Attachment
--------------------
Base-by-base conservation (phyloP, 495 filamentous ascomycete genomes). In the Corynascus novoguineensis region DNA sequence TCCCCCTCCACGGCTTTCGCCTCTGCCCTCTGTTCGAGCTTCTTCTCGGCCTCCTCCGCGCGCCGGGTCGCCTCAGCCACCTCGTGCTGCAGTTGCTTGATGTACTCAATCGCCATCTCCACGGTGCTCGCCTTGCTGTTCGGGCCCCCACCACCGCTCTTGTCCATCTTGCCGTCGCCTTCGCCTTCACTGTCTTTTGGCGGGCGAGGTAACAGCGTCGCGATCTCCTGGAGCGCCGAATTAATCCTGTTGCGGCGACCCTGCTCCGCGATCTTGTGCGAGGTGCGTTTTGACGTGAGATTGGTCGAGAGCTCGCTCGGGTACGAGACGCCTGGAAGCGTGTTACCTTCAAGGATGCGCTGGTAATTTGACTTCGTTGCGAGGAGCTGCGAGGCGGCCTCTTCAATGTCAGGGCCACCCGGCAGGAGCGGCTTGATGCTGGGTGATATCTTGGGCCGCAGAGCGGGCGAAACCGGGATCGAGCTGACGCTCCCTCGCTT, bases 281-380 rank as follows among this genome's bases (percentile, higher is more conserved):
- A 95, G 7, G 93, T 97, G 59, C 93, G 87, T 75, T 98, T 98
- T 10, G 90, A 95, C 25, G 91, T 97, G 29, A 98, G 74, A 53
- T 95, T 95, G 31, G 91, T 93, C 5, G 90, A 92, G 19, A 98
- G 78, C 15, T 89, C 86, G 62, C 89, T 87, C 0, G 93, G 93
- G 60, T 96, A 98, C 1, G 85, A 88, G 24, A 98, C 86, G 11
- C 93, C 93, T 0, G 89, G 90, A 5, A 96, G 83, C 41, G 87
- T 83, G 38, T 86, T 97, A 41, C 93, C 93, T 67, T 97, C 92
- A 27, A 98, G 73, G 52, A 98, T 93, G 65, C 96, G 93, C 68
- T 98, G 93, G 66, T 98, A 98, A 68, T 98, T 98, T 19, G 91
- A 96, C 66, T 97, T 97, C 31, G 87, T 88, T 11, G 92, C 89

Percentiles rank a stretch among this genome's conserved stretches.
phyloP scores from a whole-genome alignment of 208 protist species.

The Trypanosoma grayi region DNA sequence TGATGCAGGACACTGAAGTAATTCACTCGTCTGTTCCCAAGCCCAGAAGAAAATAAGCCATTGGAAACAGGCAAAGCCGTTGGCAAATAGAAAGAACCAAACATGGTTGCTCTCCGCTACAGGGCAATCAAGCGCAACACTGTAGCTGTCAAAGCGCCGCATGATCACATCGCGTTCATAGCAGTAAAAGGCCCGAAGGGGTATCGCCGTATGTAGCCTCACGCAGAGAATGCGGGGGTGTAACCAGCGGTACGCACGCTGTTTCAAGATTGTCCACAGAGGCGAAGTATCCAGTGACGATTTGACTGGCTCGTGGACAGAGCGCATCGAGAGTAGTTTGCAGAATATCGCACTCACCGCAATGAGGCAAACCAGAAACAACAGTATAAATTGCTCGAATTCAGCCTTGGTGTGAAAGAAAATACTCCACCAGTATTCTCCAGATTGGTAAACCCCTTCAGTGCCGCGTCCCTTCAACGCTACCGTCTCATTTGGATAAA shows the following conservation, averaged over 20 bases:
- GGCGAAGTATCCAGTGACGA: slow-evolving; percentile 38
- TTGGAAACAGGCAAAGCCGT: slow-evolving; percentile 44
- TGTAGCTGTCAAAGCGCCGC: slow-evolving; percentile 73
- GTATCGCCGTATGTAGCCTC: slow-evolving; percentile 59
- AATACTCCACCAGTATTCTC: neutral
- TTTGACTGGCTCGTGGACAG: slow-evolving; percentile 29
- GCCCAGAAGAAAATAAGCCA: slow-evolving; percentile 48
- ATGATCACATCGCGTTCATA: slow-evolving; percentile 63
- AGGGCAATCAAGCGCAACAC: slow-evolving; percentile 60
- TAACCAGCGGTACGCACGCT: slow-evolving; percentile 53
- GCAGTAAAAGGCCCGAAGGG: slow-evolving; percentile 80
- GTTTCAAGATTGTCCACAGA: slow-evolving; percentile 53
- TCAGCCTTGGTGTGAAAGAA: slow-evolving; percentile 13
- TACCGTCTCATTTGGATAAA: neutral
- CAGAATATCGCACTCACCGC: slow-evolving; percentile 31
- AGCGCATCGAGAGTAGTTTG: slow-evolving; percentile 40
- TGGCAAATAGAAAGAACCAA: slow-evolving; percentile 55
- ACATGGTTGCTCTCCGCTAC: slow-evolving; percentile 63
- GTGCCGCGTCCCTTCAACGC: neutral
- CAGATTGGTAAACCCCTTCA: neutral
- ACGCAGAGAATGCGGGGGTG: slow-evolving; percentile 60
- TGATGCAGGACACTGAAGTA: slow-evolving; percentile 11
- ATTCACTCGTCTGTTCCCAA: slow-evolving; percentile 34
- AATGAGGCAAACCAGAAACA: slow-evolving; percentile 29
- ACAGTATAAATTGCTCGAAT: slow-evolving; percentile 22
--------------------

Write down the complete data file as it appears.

Base-by-base conservation (phyloP, 495 filamentous ascomycete genomes). In the Corynascus novoguineensis region DNA sequence TCCCCCTCCACGGCTTTCGCCTCTGCCCTCTGTTCGAGCTTCTTCTCGGCCTCCTCCGCGCGCCGGGTCGCCTCAGCCACCTCGTGCTGCAGTTGCTTGATGTACTCAATCGCCATCTCCACGGTGCTCGCCTTGCTGTTCGGGCCCCCACCACCGCTCTTGTCCATCTTGCCGTCGCCTTCGCCTTCACTGTCTTTTGGCGGGCGAGGTAACAGCGTCGCGATCTCCTGGAGCGCCGAATTAATCCTGTTGCGGCGACCCTGCTCCGCGATCTTGTGCGAGGTGCGTTTTGACGTGAGATTGGTCGAGAGCTCGCTCGGGTACGAGACGCCTGGAAGCGTGTTACCTTCAAGGATGCGCTGGTAATTTGACTTCGTTGCGAGGAGCTGCGAGGCGGCCTCTTCAATGTCAGGGCCACCCGGCAGGAGCGGCTTGATGCTGGGTGATATCTTGGGCCGCAGAGCGGGCGAAACCGGGATCGAGCTGACGCTCCCTCGCTT, bases 281-380 rank as follows among this genome's bases (percentile, higher is more conserved):
- A 95, G 7, G 93, T 97, G 59, C 93, G 87, T 75, T 98, T 98
- T 10, G 90, A 95, C 25, G 91, T 97, G 29, A 98, G 74, A 53
- T 95, T 95, G 31, G 91, T 93, C 5, G 90, A 92, G 19, A 98
- G 78, C 15, T 89, C 86, G 62, C 89, T 87, C 0, G 93, G 93
- G 60, T 96, A 98, C 1, G 85, A 88, G 24, A 98, C 86, G 11
- C 93, C 93, T 0, G 89, G 90, A 5, A 96, G 83, C 41, G 87
- T 83, G 38, T 86, T 97, A 41, C 93, C 93, T 67, T 97, C 92
- A 27, A 98, G 73, G 52, A 98, T 93, G 65, C 96, G 93, C 68
- T 98, G 93, G 66, T 98, A 98, A 68, T 98, T 98, T 19, G 91
- A 96, C 66, T 97, T 97, C 31, G 87, T 88, T 11, G 92, C 89

Percentiles rank a stretch among this genome's conserved stretches.
phyloP scores from a whole-genome alignment of 208 protist species.

The Trypanosoma grayi region DNA sequence TGATGCAGGACACTGAAGTAATTCACTCGTCTGTTCCCAAGCCCAGAAGAAAATAAGCCATTGGAAACAGGCAAAGCCGTTGGCAAATAGAAAGAACCAAACATGGTTGCTCTCCGCTACAGGGCAATCAAGCGCAACACTGTAGCTGTCAAAGCGCCGCATGATCACATCGCGTTCATAGCAGTAAAAGGCCCGAAGGGGTATCGCCGTATGTAGCCTCACGCAGAGAATGCGGGGGTGTAACCAGCGGTACGCACGCTGTTTCAAGATTGTCCACAGAGGCGAAGTATCCAGTGACGATTTGACTGGCTCGTGGACAGAGCGCATCGAGAGTAGTTTGCAGAATATCGCACTCACCGCAATGAGGCAAACCAGAAACAACAGTATAAATTGCTCGAATTCAGCCTTGGTGTGAAAGAAAATACTCCACCAGTATTCTCCAGATTGGTAAACCCCTTCAGTGCCGCGTCCCTTCAACGCTACCGTCTCATTTGGATAAA shows the following conservation, averaged over 20 bases:
- GGCGAAGTATCCAGTGACGA: slow-evolving; percentile 38
- TTGGAAACAGGCAAAGCCGT: slow-evolving; percentile 44
- TGTAGCTGTCAAAGCGCCGC: slow-evolving; percentile 73
- GTATCGCCGTATGTAGCCTC: slow-evolving; percentile 59
- AATACTCCACCAGTATTCTC: neutral
- TTTGACTGGCTCGTGGACAG: slow-evolving; percentile 29
- GCCCAGAAGAAAATAAGCCA: slow-evolving; percentile 48
- ATGATCACATCGCGTTCATA: slow-evolving; percentile 63
- AGGGCAATCAAGCGCAACAC: slow-evolving; percentile 60
- TAACCAGCGGTACGCACGCT: slow-evolving; percentile 53
- GCAGTAAAAGGCCCGAAGGG: slow-evolving; percentile 80
- GTTTCAAGATTGTCCACAGA: slow-evolving; percentile 53
- TCAGCCTTGGTGTGAAAGAA: slow-evolving; percentile 13
- TACCGTCTCATTTGGATAAA: neutral
- CAGAATATCGCACTCACCGC: slow-evolving; percentile 31
- AGCGCATCGAGAGTAGTTTG: slow-evolving; percentile 40
- TGGCAAATAGAAAGAACCAA: slow-evolving; percentile 55
- ACATGGTTGCTCTCCGCTAC: slow-evolving; percentile 63
- GTGCCGCGTCCCTTCAACGC: neutral
- CAGATTGGTAAACCCCTTCA: neutral
- ACGCAGAGAATGCGGGGGTG: slow-evolving; percentile 60
- TGATGCAGGACACTGAAGTA: slow-evolving; percentile 11
- ATTCACTCGTCTGTTCCCAA: slow-evolving; percentile 34
- AATGAGGCAAACCAGAAACA: slow-evolving; percentile 29
- ACAGTATAAATTGCTCGAAT: slow-evolving; percentile 22